About Kilchoman Loch Gorm Single Malt Scotch Whisky
Situated along a rugged farm on the western coast of Islay, Kilochman Distillery was founded in 2005 and is the first new distillery on Islay in over 125 years. "When we first started work on Kilchoman in 2003," says Anthony Wills, the distillery's founder, "the ambition was to build a distillery that was true to the traditions of distilling on Islay — small farm distillers where every part of the whisky making process was done on site and I think we have managed to do just that."
Kilchoman Single Malt Scotch Whisky is made from fresh barley, which is harvested and then malted at the distillery's malthouse (Kilchoman is one of just six distilleries in Scotland that continues to malt its own barley). Once the barley has been malted, it is dried over a peat flame for ten hours. This drying process — the barley is peated to approximately 20 phenol parts per million — contributes a smoky, iodine-like flavor to the whisky. After the barley has been dried, it is fermented for three to four days in stainless steel washbacks before being twice distilled through Kilchoman's copper-pot stills.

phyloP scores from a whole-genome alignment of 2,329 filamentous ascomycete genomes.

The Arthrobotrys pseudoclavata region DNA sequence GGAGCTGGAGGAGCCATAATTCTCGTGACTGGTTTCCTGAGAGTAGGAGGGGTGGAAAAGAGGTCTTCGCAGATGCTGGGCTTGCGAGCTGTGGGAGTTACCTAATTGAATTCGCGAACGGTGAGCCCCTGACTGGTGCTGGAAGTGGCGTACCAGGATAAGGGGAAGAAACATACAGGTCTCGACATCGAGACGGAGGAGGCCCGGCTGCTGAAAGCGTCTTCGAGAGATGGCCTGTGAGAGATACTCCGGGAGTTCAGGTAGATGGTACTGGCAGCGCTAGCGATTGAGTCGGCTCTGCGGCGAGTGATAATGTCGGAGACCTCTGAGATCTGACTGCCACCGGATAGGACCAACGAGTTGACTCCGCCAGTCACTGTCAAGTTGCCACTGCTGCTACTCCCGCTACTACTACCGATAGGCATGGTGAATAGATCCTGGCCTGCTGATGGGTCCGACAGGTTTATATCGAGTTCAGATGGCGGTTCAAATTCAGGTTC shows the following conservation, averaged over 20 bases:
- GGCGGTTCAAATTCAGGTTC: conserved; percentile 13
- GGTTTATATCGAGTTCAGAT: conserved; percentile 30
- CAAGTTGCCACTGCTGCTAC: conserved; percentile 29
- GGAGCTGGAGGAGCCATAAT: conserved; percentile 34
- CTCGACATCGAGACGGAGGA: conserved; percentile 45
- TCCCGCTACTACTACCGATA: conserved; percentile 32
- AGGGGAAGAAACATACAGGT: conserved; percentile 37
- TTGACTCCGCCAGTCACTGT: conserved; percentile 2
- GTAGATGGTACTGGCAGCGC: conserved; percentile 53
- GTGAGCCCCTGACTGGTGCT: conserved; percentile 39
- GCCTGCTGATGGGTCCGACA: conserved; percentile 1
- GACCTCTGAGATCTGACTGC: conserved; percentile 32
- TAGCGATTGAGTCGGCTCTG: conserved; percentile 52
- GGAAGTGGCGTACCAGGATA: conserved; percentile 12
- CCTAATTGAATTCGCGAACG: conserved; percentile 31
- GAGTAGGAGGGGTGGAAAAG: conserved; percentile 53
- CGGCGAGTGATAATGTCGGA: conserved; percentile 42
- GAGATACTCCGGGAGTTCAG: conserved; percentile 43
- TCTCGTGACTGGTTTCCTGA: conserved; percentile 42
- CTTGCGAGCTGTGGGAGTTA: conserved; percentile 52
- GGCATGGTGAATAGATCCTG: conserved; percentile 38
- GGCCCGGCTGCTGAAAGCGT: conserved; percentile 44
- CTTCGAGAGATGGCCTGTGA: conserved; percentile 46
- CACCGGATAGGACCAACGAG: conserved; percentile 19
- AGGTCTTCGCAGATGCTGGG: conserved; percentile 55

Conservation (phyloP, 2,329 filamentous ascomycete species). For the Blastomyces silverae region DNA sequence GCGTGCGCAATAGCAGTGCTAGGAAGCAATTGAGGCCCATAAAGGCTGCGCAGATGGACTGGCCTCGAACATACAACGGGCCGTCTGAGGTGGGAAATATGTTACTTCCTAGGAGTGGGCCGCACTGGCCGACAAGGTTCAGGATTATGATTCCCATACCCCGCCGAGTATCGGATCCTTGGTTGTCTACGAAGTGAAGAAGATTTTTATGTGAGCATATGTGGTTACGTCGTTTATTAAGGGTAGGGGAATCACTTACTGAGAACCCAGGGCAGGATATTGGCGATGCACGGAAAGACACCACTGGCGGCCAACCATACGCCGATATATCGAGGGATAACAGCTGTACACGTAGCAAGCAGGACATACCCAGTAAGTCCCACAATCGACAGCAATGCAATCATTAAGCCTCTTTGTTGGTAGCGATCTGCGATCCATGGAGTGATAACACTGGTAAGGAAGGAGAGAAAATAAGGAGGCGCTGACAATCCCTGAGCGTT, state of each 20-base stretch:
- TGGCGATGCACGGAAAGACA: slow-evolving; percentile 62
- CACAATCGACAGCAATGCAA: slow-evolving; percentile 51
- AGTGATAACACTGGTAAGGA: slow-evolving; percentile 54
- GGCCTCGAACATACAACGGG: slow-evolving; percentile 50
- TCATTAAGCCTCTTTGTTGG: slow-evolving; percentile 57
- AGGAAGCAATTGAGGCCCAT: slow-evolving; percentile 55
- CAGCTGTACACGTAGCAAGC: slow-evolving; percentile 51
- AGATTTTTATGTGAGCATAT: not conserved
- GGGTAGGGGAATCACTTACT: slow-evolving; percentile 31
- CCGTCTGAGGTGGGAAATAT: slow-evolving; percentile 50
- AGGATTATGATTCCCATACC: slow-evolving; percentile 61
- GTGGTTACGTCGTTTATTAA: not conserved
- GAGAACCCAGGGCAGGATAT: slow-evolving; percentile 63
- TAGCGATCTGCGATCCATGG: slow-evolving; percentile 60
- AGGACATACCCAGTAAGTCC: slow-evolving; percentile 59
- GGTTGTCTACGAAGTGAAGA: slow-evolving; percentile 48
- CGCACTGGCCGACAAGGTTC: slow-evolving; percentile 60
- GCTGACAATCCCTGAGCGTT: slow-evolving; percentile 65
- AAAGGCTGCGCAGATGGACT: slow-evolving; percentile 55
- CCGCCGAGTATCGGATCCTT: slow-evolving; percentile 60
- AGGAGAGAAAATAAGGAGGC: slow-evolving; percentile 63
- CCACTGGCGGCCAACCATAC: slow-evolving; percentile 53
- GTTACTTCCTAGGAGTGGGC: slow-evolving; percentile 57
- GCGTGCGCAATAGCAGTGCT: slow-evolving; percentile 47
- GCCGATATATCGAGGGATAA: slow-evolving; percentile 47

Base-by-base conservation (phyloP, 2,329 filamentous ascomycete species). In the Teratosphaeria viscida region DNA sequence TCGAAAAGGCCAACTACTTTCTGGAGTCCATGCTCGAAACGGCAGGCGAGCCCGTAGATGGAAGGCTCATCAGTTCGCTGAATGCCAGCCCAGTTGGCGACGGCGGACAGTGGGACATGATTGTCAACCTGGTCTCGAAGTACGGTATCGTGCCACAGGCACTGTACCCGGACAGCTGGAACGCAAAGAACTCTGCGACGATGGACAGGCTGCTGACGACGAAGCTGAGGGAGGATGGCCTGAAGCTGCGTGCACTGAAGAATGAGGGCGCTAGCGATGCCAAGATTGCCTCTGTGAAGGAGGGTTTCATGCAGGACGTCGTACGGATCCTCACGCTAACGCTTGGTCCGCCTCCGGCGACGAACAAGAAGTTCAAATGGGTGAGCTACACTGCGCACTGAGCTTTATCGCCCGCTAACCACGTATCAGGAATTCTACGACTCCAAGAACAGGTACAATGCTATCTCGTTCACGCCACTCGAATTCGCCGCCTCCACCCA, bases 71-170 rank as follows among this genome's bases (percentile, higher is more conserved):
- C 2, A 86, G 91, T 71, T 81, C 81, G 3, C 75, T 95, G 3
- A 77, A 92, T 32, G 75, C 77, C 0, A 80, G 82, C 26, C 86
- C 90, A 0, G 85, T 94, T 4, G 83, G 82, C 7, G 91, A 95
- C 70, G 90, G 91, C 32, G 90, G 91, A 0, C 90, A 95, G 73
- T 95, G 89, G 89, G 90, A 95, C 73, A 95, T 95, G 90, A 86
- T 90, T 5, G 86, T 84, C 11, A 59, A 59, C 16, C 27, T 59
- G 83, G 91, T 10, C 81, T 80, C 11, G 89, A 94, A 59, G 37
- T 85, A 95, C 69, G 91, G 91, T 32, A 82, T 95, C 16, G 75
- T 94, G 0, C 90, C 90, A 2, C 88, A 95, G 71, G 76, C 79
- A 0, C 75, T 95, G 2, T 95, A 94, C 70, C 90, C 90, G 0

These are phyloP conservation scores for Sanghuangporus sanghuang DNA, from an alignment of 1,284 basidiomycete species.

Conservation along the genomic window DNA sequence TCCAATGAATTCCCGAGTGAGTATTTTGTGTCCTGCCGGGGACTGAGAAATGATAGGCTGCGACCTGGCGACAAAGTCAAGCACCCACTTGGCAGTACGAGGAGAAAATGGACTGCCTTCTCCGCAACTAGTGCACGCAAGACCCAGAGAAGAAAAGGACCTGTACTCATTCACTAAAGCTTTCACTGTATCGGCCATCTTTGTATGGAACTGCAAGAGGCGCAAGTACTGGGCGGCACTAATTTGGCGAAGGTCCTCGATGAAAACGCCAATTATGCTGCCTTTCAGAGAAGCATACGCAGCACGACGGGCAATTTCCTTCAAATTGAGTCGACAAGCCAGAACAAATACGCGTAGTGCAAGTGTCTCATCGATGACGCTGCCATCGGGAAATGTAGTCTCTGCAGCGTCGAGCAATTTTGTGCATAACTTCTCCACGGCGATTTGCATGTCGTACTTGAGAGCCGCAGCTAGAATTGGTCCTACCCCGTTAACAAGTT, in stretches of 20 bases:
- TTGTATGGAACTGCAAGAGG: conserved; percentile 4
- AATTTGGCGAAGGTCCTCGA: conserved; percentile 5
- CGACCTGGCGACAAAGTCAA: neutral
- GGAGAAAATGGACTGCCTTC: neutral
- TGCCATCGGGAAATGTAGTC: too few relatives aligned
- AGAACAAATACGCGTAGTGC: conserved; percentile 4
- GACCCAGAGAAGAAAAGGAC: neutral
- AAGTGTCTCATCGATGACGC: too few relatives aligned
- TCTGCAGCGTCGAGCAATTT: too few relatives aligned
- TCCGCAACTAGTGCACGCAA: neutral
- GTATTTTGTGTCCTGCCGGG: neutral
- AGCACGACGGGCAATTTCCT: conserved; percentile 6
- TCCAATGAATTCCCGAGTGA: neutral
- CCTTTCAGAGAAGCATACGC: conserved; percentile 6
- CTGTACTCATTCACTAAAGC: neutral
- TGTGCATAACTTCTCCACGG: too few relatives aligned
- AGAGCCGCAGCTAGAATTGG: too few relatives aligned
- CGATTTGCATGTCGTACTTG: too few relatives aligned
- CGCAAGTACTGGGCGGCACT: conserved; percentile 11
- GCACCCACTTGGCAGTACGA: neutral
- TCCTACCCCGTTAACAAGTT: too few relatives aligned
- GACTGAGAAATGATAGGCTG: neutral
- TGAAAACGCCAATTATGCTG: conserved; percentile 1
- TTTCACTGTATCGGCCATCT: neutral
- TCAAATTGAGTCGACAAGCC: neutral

Kilchoman Loch Gorm Single Malt Scotch Whisky is aged for five years in casks that were previously used to mature Oloroso sherry. As a result, the whisky is slightly fruity, with an aroma of spices and soft peat. Notes of sweet fruits, bananas and pears dominate the palate, and are balanced by a subtle peaty undertone. The finish is long and clean, with a burst of citrus.
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Scotch is the most popular whisky in the world and is considered the king of them all! There are five whisky regions in Scotland (six if you count the not officially recognized Islands), and each of them produces spirits with unique properties and distinct tasting notes. (The type of grain used determents the type of the scotch.)
Malt whisky is made of malted barley, and grain whisky uses other grains like corn or wheat. Most of the time, a whisky is blended from different distilleries hence the name blended scotch, but if a malt whisky is produced in a single distillery, we get something extraordinary called a single malt.
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